I say all this to not only honor these women, but to also admit the intense pressure all of this makes me feel as a young Haitian woman of the diaspora in the 21st century. Of course, womanhood is not limited to these things, but I do tend to question myself. What does it mean for me to be a daughter of Anacaona, or a daughter of the first Black republic? How do I show that in my life? I have not aided in wars, I have not raised a family, I have not picked up and left everything I know in search of a better future for the people I love. My attempts at activism typically come in the form of retweeting hashtags, and writing lengthy emotional Facebook statuses in reaction to injustice. Life is actually relatively calm here in my neighborhood in Suburban Philadelphia. There is no need for me to smuggle dangerous pamphlets across town in my underwear in an attempt to overthrow the government; I actually quite like Obama. I ask myself, am I a failure as a Haitian woman? Do I deserve to identify with the group of people that have been nicknamed the Poto Mitan, the cornerstone of Haitian society? 

Perhaps, the true definition of a Haitian woman is the continuous hard work, the selfless sacrifice with little acknowledgement or gratitude in return, as seen in the limited recorded history of Haitian women’s contributions throughout time. Or maybe, the reason all these women throughout history and the women of my family did all of this was so that today I could enjoy the luxury of not having these burdens. The reality is, both of these statements are true. The pressure I feel is warranted. My mother always says that people should shake my hand wherever I go because I am a daughter of the land that birthed freedom. Because of this, I should feel pressured to take a stronger stance against injustice, and to be a stronger advocate for the plight of Haitian women and women around the world today. But at the same time, I can be grateful for the women that came before me to give me the life I have today.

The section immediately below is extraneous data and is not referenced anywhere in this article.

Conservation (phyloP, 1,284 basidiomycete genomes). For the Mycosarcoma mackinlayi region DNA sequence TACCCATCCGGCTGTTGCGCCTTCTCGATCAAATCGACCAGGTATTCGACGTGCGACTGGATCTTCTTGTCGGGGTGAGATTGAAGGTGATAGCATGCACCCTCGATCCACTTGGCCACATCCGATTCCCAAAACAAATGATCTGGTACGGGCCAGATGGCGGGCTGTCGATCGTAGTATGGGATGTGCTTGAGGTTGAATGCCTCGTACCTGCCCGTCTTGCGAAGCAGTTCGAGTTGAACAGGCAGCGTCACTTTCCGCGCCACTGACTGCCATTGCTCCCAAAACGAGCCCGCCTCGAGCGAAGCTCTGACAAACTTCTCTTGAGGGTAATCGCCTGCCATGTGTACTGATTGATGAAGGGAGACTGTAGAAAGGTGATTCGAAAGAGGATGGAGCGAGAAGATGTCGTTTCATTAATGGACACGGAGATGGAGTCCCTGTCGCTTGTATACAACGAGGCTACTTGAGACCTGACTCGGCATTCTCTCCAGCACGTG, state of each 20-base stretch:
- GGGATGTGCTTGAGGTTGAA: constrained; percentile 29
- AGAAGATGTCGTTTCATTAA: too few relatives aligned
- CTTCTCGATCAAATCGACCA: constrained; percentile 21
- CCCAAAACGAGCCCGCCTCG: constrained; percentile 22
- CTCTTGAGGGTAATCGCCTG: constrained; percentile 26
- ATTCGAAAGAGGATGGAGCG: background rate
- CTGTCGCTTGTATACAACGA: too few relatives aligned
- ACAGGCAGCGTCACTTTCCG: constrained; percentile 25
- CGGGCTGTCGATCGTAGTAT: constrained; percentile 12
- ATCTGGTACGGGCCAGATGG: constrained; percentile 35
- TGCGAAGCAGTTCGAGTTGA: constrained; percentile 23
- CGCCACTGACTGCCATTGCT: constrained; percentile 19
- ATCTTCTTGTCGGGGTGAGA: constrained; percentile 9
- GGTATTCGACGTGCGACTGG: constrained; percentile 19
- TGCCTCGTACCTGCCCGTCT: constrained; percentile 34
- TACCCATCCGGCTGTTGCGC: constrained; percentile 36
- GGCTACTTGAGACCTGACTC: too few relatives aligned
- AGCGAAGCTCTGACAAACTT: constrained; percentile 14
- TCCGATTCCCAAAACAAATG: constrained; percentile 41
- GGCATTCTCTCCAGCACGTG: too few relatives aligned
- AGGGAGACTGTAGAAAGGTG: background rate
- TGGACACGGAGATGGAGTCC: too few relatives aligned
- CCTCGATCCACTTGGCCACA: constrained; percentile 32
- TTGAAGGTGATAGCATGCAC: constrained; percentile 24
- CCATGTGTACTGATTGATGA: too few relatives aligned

Thank you to the revolutionary Haitian women whose names are missing from history books, to my perseverant grandmothers who I never met, my courageous mother and Taties. I honor you on this day. And I pray that after this quarter life crisis, I ultimately live a life worthy of being called a daughter of Haiti; a daughter of the Mother of Freedom.

Photo credit: Samuel Dameus
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Nathalie Cerin

Nathalie Cerin is a singer-songwriter, music teacher, blogger and graduate student in Multicultural Education. She likes to think of herself as the class clown all grown up. Nathalie has a deep passion for Haiti and the arts, especially wherever these two topics converge. She is the editor for Woy Magazine.